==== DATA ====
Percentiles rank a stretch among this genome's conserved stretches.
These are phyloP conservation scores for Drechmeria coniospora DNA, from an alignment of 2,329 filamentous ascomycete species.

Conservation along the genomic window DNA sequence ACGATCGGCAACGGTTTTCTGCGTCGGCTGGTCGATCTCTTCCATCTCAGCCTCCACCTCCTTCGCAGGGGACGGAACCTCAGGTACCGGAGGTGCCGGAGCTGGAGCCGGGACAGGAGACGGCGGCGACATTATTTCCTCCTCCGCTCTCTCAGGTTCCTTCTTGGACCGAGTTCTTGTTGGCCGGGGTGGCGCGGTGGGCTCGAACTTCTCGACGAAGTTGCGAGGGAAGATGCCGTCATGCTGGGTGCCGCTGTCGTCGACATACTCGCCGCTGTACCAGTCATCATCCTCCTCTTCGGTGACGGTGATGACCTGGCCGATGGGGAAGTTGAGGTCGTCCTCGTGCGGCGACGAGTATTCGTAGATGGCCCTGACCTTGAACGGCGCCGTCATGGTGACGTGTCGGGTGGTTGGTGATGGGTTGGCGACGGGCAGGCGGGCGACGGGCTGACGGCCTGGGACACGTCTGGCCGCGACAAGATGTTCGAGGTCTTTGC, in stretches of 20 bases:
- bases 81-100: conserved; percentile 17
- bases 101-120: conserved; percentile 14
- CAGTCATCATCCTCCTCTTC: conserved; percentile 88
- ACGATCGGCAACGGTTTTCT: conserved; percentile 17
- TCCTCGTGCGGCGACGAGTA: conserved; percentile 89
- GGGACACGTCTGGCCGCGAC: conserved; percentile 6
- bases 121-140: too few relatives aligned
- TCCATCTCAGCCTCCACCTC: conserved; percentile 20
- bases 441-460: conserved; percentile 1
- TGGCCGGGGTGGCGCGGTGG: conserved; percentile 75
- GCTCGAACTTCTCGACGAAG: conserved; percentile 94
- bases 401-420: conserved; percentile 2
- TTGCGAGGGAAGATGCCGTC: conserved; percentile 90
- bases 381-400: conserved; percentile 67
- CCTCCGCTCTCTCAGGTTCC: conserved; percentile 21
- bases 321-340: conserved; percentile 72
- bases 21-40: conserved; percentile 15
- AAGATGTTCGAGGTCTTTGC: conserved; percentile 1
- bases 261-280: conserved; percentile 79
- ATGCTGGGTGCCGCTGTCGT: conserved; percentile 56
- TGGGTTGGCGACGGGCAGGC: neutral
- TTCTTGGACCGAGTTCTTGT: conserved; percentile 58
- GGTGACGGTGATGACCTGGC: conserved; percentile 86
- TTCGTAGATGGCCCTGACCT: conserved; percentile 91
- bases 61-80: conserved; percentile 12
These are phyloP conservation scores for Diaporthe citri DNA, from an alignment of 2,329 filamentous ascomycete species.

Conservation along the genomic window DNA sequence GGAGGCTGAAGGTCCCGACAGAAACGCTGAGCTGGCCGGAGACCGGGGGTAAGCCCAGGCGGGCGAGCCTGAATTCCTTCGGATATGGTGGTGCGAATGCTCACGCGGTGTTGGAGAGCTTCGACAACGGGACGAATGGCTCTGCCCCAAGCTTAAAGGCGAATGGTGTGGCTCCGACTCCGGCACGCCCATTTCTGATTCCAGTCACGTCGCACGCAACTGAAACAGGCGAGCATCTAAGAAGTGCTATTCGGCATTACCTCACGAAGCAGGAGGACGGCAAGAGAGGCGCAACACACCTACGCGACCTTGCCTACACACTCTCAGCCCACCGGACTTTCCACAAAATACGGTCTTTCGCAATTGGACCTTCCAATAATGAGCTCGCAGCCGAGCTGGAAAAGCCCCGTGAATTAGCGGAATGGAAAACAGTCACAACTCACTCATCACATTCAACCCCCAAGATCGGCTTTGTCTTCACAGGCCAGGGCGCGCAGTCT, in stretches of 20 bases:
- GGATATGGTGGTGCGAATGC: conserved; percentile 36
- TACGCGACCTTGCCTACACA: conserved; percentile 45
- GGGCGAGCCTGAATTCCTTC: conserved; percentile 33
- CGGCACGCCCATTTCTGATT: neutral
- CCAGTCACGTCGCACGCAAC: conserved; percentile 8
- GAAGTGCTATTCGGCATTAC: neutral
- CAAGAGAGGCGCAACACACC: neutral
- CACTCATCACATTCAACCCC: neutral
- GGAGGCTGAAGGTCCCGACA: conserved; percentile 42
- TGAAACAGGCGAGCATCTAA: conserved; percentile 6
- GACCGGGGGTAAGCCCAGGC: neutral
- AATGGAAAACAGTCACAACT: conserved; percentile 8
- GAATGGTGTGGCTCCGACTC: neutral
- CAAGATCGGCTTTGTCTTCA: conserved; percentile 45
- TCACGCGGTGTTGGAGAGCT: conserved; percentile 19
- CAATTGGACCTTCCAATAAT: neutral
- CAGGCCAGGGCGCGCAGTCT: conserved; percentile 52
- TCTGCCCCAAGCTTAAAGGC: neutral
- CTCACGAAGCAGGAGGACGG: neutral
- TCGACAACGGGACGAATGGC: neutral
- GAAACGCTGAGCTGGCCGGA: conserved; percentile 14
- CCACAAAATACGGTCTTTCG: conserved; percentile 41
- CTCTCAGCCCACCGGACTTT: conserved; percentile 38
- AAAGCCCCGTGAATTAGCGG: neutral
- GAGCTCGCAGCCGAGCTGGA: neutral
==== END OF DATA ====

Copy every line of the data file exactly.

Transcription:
Percentiles rank a stretch among this genome's conserved stretches.
These are phyloP conservation scores for Drechmeria coniospora DNA, from an alignment of 2,329 filamentous ascomycete species.

Conservation along the genomic window DNA sequence ACGATCGGCAACGGTTTTCTGCGTCGGCTGGTCGATCTCTTCCATCTCAGCCTCCACCTCCTTCGCAGGGGACGGAACCTCAGGTACCGGAGGTGCCGGAGCTGGAGCCGGGACAGGAGACGGCGGCGACATTATTTCCTCCTCCGCTCTCTCAGGTTCCTTCTTGGACCGAGTTCTTGTTGGCCGGGGTGGCGCGGTGGGCTCGAACTTCTCGACGAAGTTGCGAGGGAAGATGCCGTCATGCTGGGTGCCGCTGTCGTCGACATACTCGCCGCTGTACCAGTCATCATCCTCCTCTTCGGTGACGGTGATGACCTGGCCGATGGGGAAGTTGAGGTCGTCCTCGTGCGGCGACGAGTATTCGTAGATGGCCCTGACCTTGAACGGCGCCGTCATGGTGACGTGTCGGGTGGTTGGTGATGGGTTGGCGACGGGCAGGCGGGCGACGGGCTGACGGCCTGGGACACGTCTGGCCGCGACAAGATGTTCGAGGTCTTTGC, in stretches of 20 bases:
- bases 81-100: conserved; percentile 17
- bases 101-120: conserved; percentile 14
- CAGTCATCATCCTCCTCTTC: conserved; percentile 88
- ACGATCGGCAACGGTTTTCT: conserved; percentile 17
- TCCTCGTGCGGCGACGAGTA: conserved; percentile 89
- GGGACACGTCTGGCCGCGAC: conserved; percentile 6
- bases 121-140: too few relatives aligned
- TCCATCTCAGCCTCCACCTC: conserved; percentile 20
- bases 441-460: conserved; percentile 1
- TGGCCGGGGTGGCGCGGTGG: conserved; percentile 75
- GCTCGAACTTCTCGACGAAG: conserved; percentile 94
- bases 401-420: conserved; percentile 2
- TTGCGAGGGAAGATGCCGTC: conserved; percentile 90
- bases 381-400: conserved; percentile 67
- CCTCCGCTCTCTCAGGTTCC: conserved; percentile 21
- bases 321-340: conserved; percentile 72
- bases 21-40: conserved; percentile 15
- AAGATGTTCGAGGTCTTTGC: conserved; percentile 1
- bases 261-280: conserved; percentile 79
- ATGCTGGGTGCCGCTGTCGT: conserved; percentile 56
- TGGGTTGGCGACGGGCAGGC: neutral
- TTCTTGGACCGAGTTCTTGT: conserved; percentile 58
- GGTGACGGTGATGACCTGGC: conserved; percentile 86
- TTCGTAGATGGCCCTGACCT: conserved; percentile 91
- bases 61-80: conserved; percentile 12
These are phyloP conservation scores for Diaporthe citri DNA, from an alignment of 2,329 filamentous ascomycete species.

Conservation along the genomic window DNA sequence GGAGGCTGAAGGTCCCGACAGAAACGCTGAGCTGGCCGGAGACCGGGGGTAAGCCCAGGCGGGCGAGCCTGAATTCCTTCGGATATGGTGGTGCGAATGCTCACGCGGTGTTGGAGAGCTTCGACAACGGGACGAATGGCTCTGCCCCAAGCTTAAAGGCGAATGGTGTGGCTCCGACTCCGGCACGCCCATTTCTGATTCCAGTCACGTCGCACGCAACTGAAACAGGCGAGCATCTAAGAAGTGCTATTCGGCATTACCTCACGAAGCAGGAGGACGGCAAGAGAGGCGCAACACACCTACGCGACCTTGCCTACACACTCTCAGCCCACCGGACTTTCCACAAAATACGGTCTTTCGCAATTGGACCTTCCAATAATGAGCTCGCAGCCGAGCTGGAAAAGCCCCGTGAATTAGCGGAATGGAAAACAGTCACAACTCACTCATCACATTCAACCCCCAAGATCGGCTTTGTCTTCACAGGCCAGGGCGCGCAGTCT, in stretches of 20 bases:
- GGATATGGTGGTGCGAATGC: conserved; percentile 36
- TACGCGACCTTGCCTACACA: conserved; percentile 45
- GGGCGAGCCTGAATTCCTTC: conserved; percentile 33
- CGGCACGCCCATTTCTGATT: neutral
- CCAGTCACGTCGCACGCAAC: conserved; percentile 8
- GAAGTGCTATTCGGCATTAC: neutral
- CAAGAGAGGCGCAACACACC: neutral
- CACTCATCACATTCAACCCC: neutral
- GGAGGCTGAAGGTCCCGACA: conserved; percentile 42
- TGAAACAGGCGAGCATCTAA: conserved; percentile 6
- GACCGGGGGTAAGCCCAGGC: neutral
- AATGGAAAACAGTCACAACT: conserved; percentile 8
- GAATGGTGTGGCTCCGACTC: neutral
- CAAGATCGGCTTTGTCTTCA: conserved; percentile 45
- TCACGCGGTGTTGGAGAGCT: conserved; percentile 19
- CAATTGGACCTTCCAATAAT: neutral
- CAGGCCAGGGCGCGCAGTCT: conserved; percentile 52
- TCTGCCCCAAGCTTAAAGGC: neutral
- CTCACGAAGCAGGAGGACGG: neutral
- TCGACAACGGGACGAATGGC: neutral
- GAAACGCTGAGCTGGCCGGA: conserved; percentile 14
- CCACAAAATACGGTCTTTCG: conserved; percentile 41
- CTCTCAGCCCACCGGACTTT: conserved; percentile 38
- AAAGCCCCGTGAATTAGCGG: neutral
- GAGCTCGCAGCCGAGCTGGA: neutral